Monday 18 December 2023

Another cycling mission for 2024 - Fred Whitton Challenge

I have been successful in the ballot to take part in the 2024 Fred Whitton Challenge. My mission is to cycle 174km (112 miles) around the Lake District, taking in the mighty Honister, Hardknott and Wrynose Passes. It's gonna be a tough day out, but I say bring it on - sort of!

In my opinion this is the mother of all cyclosportives. There may be other challenge rides in the UK that are longer or hillier than the Fred Whitton Challenge, but what really bites about this event is that moment when you pass through Eskdale Green, with its quaint country pub, after 98miles of cycling and you look up high into the distance to see a long line of riders snaking skywards. That's the Hardknott Pass, with its infamous 30% gradients along the one-mile stretch - and that's where you're headed. You have a feeling of dread and your legs go even weaker than they were already feeling from riding over Kirkstone, Honister, Whinlatter, and Newlands Passes. How on earth will I get over that and the 25% gradient of Wrynose Pass straight afterwards?

Few sportives instil that feeling of dread. I have ridden the Fred Whitton Challenge in the past and gotten around it within the time cut (although once I didn't). I therefore know that I have it in me to complete the ride, and I also remember the feeling of elation as I crossed the finish line. So I really want to have that moment again. 

It will be less easy now than when I last did the full monty almost 15 years ago. By the time D-Day comes round I will be 55 years old. Age definitely has caught up with me. While I am still capable of doing lots of sport, I find that I need more recovery time, and am more prone to soft tissue injuries than when I was younger. So as well as the main job of training, there is the added dimension of monitoring energy levels and preventing injury.

Getting a place in one of the UK's toughest one-day cyclosportives is not easy. The ballot opens in early December and roughly 10 days later the draw is done to see who are the lucky (or some might say unlucky) 2,000 riders to suffer the steepest hills of the Lake District.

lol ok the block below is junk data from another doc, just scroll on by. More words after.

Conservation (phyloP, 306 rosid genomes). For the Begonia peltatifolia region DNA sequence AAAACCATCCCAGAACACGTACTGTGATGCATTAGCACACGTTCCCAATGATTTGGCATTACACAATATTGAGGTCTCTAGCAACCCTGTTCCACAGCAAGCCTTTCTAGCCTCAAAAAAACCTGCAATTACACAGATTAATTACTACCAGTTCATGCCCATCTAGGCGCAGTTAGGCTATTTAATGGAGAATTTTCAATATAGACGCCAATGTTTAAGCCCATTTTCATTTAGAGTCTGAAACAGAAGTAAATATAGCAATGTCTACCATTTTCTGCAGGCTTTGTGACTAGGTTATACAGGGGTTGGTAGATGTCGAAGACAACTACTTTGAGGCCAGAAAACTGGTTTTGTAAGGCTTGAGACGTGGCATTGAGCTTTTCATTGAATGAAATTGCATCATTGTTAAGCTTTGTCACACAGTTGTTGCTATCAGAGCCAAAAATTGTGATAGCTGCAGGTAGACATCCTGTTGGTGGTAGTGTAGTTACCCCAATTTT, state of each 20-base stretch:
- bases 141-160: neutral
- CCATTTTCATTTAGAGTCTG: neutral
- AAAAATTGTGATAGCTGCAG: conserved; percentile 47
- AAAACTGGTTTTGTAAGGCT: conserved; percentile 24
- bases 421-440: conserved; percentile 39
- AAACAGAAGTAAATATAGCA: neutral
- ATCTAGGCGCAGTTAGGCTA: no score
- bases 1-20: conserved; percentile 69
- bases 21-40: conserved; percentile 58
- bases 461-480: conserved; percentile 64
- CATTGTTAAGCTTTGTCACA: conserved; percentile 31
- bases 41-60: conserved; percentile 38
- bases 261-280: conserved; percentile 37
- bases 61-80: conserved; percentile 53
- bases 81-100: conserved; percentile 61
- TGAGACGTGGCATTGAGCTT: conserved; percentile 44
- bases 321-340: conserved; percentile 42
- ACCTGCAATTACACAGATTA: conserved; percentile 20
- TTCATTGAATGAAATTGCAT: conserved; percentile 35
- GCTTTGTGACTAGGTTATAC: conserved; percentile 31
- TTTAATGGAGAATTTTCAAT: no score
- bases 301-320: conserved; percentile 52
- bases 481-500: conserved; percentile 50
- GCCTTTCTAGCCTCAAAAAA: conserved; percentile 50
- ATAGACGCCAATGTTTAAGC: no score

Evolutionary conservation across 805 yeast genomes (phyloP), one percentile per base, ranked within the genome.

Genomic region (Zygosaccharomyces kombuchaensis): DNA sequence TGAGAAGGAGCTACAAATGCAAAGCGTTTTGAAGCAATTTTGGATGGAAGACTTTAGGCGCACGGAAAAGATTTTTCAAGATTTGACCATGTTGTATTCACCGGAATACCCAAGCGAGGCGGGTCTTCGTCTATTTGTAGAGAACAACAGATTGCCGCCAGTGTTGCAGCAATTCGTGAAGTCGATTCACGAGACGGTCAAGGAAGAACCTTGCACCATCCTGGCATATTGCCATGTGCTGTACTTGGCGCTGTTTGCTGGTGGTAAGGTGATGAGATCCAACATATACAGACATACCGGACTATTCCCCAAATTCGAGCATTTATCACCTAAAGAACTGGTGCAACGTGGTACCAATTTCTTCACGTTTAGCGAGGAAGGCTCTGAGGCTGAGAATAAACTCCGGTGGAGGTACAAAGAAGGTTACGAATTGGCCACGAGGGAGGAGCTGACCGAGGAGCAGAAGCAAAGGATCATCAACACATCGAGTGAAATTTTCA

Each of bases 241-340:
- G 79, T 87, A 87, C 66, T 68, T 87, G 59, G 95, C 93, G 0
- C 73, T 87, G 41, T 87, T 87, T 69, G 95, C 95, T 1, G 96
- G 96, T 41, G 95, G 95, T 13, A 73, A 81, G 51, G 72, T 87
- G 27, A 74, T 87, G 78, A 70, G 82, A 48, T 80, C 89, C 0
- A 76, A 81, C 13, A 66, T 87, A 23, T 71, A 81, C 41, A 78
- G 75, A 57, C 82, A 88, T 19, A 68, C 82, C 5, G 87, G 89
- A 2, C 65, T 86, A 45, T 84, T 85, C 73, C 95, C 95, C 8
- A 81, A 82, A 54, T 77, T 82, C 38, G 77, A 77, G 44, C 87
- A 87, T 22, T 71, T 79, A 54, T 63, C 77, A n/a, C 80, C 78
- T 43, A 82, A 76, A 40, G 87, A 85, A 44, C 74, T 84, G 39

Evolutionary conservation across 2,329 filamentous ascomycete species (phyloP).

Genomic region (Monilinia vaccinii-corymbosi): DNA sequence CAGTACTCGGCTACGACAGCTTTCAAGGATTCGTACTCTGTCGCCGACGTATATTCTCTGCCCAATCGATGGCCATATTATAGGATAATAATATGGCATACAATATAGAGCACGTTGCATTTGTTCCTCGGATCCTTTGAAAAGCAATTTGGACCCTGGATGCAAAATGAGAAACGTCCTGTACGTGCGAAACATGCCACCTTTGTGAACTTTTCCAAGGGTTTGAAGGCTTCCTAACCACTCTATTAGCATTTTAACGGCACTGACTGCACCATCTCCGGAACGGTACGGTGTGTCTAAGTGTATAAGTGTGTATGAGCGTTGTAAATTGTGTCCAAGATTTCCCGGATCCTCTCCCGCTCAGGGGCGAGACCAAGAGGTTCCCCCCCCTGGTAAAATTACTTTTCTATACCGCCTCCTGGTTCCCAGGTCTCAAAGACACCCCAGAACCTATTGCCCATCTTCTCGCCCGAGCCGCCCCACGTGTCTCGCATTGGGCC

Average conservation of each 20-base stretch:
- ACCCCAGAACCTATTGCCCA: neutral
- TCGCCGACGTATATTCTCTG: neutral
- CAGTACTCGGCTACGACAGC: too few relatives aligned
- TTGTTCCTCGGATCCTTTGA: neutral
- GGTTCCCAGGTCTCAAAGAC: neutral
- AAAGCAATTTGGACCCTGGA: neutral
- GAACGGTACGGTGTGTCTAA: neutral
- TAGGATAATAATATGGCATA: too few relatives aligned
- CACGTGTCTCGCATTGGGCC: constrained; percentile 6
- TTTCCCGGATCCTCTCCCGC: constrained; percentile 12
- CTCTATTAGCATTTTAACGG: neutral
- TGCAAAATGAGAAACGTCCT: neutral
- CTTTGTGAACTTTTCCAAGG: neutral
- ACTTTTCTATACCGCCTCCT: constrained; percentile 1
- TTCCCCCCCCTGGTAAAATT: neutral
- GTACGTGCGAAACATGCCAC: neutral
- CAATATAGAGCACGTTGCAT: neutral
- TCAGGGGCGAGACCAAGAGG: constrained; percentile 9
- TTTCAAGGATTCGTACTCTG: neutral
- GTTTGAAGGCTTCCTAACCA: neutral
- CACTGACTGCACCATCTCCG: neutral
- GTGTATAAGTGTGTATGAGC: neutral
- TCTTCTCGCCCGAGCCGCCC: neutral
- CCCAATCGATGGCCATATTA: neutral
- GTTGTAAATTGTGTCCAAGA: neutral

Hardknott Pass 

I had been in two minds about throwing my name into the hat. Having gotten a place in the Fred Whitton last year, I remember how tough it was to train for the event, how many miles I needed to get in as well as how much cycling uphill. When the big day came I didn't feel entirely ready, and in the end opted to ride the shorter version - the Lion and Lamb ride. I must say I felt quite relieved to have not had to do the ride feeling anxious about riding the most challenging climbs. I enjoyed being able to have my post-ride pasta in a room full of other riders and chat to people. Had I done the full distance it would have just been a survival ride to beat the cut-off and I am sure I would have been one of the last finishers, probably munching my post-race meal in an almost empty buffet tent as the organisers packed everything away. That's not what I wanted. Having said that, I also feel a sense of FOMO (fear of missing out) at the fact that I only did 73 miles.

So I entered the ballot in the hope of having the chance to sort out this unfinished business. Many people enter this ballot multiple times without ever having their name drawn out of the hat. So I feel lucky to have gotten a place in the Fred Whitton Challenge. But now, I have to go out train properly, and ride the thing.

Training has already started, given that I also have the Etape du Tour to also prepare for. My 2024 calendar is already looking rather busy.

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